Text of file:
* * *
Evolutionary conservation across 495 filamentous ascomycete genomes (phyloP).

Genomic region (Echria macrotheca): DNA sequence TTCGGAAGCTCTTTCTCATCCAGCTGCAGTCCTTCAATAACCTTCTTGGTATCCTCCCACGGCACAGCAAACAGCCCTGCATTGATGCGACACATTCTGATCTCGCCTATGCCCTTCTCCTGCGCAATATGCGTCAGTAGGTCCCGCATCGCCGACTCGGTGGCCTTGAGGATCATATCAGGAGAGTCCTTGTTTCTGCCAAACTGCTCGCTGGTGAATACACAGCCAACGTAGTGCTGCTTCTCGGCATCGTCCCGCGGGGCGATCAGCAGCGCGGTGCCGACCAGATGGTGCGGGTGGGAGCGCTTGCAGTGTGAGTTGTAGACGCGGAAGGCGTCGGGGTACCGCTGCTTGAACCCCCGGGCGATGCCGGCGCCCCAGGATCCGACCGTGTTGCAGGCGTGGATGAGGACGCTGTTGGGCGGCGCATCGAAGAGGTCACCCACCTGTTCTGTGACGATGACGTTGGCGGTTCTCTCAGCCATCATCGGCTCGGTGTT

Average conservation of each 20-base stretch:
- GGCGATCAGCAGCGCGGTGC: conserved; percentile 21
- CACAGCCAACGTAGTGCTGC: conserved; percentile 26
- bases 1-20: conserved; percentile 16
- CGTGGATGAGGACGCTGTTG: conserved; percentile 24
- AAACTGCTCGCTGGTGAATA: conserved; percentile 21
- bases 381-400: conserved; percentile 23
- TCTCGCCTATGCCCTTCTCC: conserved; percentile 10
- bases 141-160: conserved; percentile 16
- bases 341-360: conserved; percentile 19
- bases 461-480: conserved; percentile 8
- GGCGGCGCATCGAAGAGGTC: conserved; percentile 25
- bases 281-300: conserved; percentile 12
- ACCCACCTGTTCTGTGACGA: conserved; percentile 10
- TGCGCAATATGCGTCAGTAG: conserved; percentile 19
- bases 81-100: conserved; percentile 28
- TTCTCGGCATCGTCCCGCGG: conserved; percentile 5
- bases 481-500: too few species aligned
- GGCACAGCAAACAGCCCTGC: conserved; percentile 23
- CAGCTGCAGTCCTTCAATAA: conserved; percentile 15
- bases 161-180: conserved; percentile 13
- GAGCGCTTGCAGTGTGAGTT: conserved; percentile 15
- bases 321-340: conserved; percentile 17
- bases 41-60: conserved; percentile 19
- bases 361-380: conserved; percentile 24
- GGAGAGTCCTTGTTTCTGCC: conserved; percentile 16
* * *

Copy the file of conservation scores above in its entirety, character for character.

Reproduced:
Evolutionary conservation across 495 filamentous ascomycete genomes (phyloP).

Genomic region (Echria macrotheca): DNA sequence TTCGGAAGCTCTTTCTCATCCAGCTGCAGTCCTTCAATAACCTTCTTGGTATCCTCCCACGGCACAGCAAACAGCCCTGCATTGATGCGACACATTCTGATCTCGCCTATGCCCTTCTCCTGCGCAATATGCGTCAGTAGGTCCCGCATCGCCGACTCGGTGGCCTTGAGGATCATATCAGGAGAGTCCTTGTTTCTGCCAAACTGCTCGCTGGTGAATACACAGCCAACGTAGTGCTGCTTCTCGGCATCGTCCCGCGGGGCGATCAGCAGCGCGGTGCCGACCAGATGGTGCGGGTGGGAGCGCTTGCAGTGTGAGTTGTAGACGCGGAAGGCGTCGGGGTACCGCTGCTTGAACCCCCGGGCGATGCCGGCGCCCCAGGATCCGACCGTGTTGCAGGCGTGGATGAGGACGCTGTTGGGCGGCGCATCGAAGAGGTCACCCACCTGTTCTGTGACGATGACGTTGGCGGTTCTCTCAGCCATCATCGGCTCGGTGTT

Average conservation of each 20-base stretch:
- GGCGATCAGCAGCGCGGTGC: conserved; percentile 21
- CACAGCCAACGTAGTGCTGC: conserved; percentile 26
- bases 1-20: conserved; percentile 16
- CGTGGATGAGGACGCTGTTG: conserved; percentile 24
- AAACTGCTCGCTGGTGAATA: conserved; percentile 21
- bases 381-400: conserved; percentile 23
- TCTCGCCTATGCCCTTCTCC: conserved; percentile 10
- bases 141-160: conserved; percentile 16
- bases 341-360: conserved; percentile 19
- bases 461-480: conserved; percentile 8
- GGCGGCGCATCGAAGAGGTC: conserved; percentile 25
- bases 281-300: conserved; percentile 12
- ACCCACCTGTTCTGTGACGA: conserved; percentile 10
- TGCGCAATATGCGTCAGTAG: conserved; percentile 19
- bases 81-100: conserved; percentile 28
- TTCTCGGCATCGTCCCGCGG: conserved; percentile 5
- bases 481-500: too few species aligned
- GGCACAGCAAACAGCCCTGC: conserved; percentile 23
- CAGCTGCAGTCCTTCAATAA: conserved; percentile 15
- bases 161-180: conserved; percentile 13
- GAGCGCTTGCAGTGTGAGTT: conserved; percentile 15
- bases 321-340: conserved; percentile 17
- bases 41-60: conserved; percentile 19
- bases 361-380: conserved; percentile 24
- GGAGAGTCCTTGTTTCTGCC: conserved; percentile 16